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Cardiodynamic Effects of Propofol in Comparison With Thiopental: Assessment With a Transesophageal Echocardiographic Approach

Mulier, Jan P. MD; Wouters, Patrick F. MD; Aken, Hugo Van MD, PhD; Vermaut, Gery MD; Vandermeersch, Eugène MD
Anesthesia & Analgesia: January 1991
SCIENTIFIC ARTICLE: PDF Only

In 40 patients, the cardiovascular effects of low- and high-dose propofol anesthesia (single bolus of 2.5 mg/kg in group A, 2.5 mg/kg in group C) were examined and compared with those of low- and high-dose thiopental (4 mg/kg in group B, 6.5 mg/kg in group D) (n = 10 patients per group). After induction of anesthesia with etomidate, all patients were ventilated with 70% nitrous oxide in oxygen. Peripheral arterial systolic blood pressure (SAP) and transesophageal echocardiographic short-axis measurements were used to calculate the end-systolic pressure-volume relationship (E) as an index of global myocardial contractility. In all groups SAP decreased significantly below baseline levels for the duration of the measurements (15 min after drug administration), except for the lower dose of thiopental, where SAP returned to baseline values within 10 min. Propofol at a dose of 1.5 mg/kg significantly decreased cardiac output (CO) (from 5.1 t 0.25 [mean ± SEM] to 4.2 ± 0.23 L/min), stroke volume (SV) (from 64 ± 3 to 56 ± 3.6 mL), and the slope of E (from 71 ± 3.5 to 65 ± 4.2 mm Hg/mL) until 4 min after drug administration.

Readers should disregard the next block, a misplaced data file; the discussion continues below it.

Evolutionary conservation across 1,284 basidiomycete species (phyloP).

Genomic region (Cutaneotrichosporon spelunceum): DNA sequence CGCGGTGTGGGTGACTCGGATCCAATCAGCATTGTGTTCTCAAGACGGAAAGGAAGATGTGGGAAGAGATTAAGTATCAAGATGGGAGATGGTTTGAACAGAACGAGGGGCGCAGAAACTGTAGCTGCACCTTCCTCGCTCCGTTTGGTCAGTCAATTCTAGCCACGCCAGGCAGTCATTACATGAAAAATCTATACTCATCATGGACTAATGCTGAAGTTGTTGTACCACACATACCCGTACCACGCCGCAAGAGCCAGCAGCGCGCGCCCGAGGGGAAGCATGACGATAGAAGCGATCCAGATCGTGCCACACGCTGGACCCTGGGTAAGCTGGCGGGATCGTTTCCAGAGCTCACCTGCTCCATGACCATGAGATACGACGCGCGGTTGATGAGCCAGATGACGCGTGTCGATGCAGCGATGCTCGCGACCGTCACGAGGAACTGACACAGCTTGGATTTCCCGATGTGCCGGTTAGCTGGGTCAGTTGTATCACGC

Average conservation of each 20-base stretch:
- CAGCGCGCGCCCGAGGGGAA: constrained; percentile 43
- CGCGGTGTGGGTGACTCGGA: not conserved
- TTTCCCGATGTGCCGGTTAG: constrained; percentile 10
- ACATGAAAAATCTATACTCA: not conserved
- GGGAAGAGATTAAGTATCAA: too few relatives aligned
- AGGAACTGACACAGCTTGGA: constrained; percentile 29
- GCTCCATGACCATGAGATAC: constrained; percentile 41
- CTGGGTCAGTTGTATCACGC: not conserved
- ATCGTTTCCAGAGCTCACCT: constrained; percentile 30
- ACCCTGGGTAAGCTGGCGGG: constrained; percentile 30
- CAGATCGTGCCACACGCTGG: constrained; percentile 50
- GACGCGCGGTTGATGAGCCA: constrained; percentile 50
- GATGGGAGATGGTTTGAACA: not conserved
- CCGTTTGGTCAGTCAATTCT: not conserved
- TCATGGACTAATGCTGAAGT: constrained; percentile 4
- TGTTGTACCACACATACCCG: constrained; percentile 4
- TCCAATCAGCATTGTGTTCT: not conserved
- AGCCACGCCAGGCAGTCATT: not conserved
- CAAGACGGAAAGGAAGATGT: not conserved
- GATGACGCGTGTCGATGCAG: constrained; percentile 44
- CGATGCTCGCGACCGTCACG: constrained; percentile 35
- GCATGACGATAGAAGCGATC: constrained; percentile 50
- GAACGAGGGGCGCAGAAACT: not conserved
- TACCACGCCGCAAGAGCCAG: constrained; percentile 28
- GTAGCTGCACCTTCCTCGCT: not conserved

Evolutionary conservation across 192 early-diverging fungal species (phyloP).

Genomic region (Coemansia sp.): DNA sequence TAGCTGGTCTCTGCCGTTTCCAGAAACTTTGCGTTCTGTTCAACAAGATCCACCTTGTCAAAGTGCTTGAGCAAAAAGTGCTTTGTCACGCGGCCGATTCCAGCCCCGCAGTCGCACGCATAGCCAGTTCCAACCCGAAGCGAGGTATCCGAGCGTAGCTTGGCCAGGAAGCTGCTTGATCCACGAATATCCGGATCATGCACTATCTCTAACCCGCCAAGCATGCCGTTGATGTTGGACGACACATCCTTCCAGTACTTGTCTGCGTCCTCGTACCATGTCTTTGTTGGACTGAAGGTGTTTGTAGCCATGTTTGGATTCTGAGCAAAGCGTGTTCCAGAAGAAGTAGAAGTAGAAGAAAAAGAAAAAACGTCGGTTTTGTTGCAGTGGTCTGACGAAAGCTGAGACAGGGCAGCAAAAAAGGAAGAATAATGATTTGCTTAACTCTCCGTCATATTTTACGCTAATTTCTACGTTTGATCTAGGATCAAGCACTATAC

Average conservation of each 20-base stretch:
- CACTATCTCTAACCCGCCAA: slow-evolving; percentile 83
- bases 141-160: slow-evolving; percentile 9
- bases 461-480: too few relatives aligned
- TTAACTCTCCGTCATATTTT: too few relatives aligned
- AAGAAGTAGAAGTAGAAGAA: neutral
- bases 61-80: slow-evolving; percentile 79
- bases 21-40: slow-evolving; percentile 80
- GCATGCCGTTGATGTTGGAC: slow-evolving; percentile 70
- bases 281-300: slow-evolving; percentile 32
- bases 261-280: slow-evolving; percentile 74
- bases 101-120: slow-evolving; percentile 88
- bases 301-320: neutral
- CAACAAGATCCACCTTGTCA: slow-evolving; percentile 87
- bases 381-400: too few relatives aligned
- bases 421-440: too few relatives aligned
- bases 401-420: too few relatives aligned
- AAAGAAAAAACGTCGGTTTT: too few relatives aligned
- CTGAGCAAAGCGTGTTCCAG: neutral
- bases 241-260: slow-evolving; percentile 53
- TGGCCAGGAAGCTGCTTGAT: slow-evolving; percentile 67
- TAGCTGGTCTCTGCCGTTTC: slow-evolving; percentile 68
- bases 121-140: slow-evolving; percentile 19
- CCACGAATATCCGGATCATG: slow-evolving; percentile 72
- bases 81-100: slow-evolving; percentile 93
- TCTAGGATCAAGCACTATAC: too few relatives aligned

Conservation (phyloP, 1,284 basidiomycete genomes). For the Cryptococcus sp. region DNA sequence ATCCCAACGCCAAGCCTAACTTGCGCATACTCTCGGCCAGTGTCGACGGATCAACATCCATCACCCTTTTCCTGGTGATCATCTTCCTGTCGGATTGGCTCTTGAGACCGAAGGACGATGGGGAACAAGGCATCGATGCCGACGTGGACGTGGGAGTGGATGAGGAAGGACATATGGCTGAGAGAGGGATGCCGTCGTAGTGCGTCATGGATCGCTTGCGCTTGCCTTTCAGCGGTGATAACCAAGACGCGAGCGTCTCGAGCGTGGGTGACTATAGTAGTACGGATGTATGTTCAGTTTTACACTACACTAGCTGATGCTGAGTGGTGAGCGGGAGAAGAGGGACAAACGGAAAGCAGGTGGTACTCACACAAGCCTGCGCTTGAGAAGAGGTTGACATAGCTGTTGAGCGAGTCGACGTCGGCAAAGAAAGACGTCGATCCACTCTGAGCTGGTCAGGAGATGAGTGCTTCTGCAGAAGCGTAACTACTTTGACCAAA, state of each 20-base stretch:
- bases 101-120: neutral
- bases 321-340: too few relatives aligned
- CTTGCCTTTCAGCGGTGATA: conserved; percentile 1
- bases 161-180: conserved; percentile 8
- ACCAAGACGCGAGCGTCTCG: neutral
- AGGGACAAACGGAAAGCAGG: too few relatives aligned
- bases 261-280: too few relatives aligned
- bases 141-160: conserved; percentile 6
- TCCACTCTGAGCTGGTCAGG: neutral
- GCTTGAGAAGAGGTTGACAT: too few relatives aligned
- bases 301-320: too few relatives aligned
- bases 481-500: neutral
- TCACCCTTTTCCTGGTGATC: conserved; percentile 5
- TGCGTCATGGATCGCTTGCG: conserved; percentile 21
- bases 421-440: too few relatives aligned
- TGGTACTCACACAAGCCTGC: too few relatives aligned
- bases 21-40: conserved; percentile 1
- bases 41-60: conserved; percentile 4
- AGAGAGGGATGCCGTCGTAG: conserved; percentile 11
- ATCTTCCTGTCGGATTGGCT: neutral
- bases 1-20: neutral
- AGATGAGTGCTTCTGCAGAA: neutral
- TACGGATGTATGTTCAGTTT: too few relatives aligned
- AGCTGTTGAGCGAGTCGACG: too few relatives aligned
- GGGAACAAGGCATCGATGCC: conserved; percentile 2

The higher dose of propofol significantly decreased CO (from 5.1 ± 0.29 to 4.1 ± 0.26 L/min), SV (from 64 ± 3 to 52 ± 4.6 mL), and the slope of E (from 71 ± 3.6 to 62 ± 3.7 mm Hg/mL) until 20 min after drug administration. End-systolic volume increased significantly (from 60 ± 7.6 to 68 ± 5.5 mL) until the sixth minute, followed by a decrease in end-diastolic volume at 10 min (from 124 ± 6.5 to 118 ± 4.3 mL).

Thiopental at a dose of 4 mg/kg reduced end-diastolic volume significantly at 10 min (118 ± 7.2 versus 128 ± 7.8 mL) and resulted in a significantly higher CO (4.6 ± 0.29 versus 4.2 ± 0.23 L/min) and the slope of E (69 ± 3.9 versus 65 ± 4.2 mm Hg/mL) when compared with low-dose propofol at 4 min. Thiopental at a dose of 6.5 mg/kg significantly reduced the index of afterload (SAP/SV) (from 63 ± 5 to 56 ± 4.6 mm Hg/mL) and the slope of E (from 69 ± 4.2 to 63 ± 3.6 mm Hg/mL), whereas heart rate increased (from 76 ± 5.2 to 84 ± 6.8 beats/min) until the fourth minute after drug administration. When compared with high-dose propofol, end-systolic volume was significantly lower and SAP, SV, CO, and slope of E were significantly higher during thiopental at equipotent doses.

It is concluded that propofol reduces SAP mainly through its negative inotropic properties. Furthermore, the cardio-depressant effects of propofol are more pronounced and more prolonged than those of equipotent doses of thiopental when given as a single bolus.

Address correspondence to Dr. Mulier, Department of Anesthesiology, University Hospitals, Katholieke Universiteit Leuven, Herestraat 49, B-3000 Leuven, Belgium.

© 1991 International Anesthesia Research Society